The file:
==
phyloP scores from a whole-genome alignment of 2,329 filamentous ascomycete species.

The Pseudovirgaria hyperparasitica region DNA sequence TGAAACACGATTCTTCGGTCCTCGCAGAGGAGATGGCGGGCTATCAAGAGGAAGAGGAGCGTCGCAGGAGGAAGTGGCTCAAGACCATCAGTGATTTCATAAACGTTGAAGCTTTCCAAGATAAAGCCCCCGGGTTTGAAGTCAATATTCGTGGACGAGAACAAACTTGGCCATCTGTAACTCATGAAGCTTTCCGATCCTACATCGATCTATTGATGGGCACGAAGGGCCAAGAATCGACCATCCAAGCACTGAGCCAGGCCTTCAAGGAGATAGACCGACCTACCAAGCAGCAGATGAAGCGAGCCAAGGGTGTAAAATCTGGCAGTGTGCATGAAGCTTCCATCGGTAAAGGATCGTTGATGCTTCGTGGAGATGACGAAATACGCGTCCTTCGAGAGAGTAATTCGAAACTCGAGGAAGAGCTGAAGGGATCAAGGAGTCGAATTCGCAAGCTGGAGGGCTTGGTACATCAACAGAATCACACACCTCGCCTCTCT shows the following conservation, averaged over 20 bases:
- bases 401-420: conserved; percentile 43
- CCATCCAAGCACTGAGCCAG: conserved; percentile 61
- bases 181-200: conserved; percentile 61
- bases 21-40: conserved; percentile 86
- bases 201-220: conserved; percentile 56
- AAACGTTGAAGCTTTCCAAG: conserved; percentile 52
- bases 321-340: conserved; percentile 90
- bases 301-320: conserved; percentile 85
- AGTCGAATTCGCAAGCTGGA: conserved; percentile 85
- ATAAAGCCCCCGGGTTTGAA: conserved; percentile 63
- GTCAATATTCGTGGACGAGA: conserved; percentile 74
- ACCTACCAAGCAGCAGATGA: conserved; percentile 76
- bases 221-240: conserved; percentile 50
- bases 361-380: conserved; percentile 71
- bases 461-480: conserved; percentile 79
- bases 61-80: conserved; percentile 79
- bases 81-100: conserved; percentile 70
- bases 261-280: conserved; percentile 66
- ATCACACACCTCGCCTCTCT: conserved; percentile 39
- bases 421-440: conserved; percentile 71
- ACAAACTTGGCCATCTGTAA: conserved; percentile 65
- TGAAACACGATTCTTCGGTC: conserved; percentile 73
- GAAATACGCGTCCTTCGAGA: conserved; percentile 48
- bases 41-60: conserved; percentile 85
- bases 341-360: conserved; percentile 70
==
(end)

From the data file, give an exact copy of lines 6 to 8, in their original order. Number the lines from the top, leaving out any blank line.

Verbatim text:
- bases 21-40: conserved; percentile 86
- bases 201-220: conserved; percentile 56
- AAACGTTGAAGCTTTCCAAG: conserved; percentile 52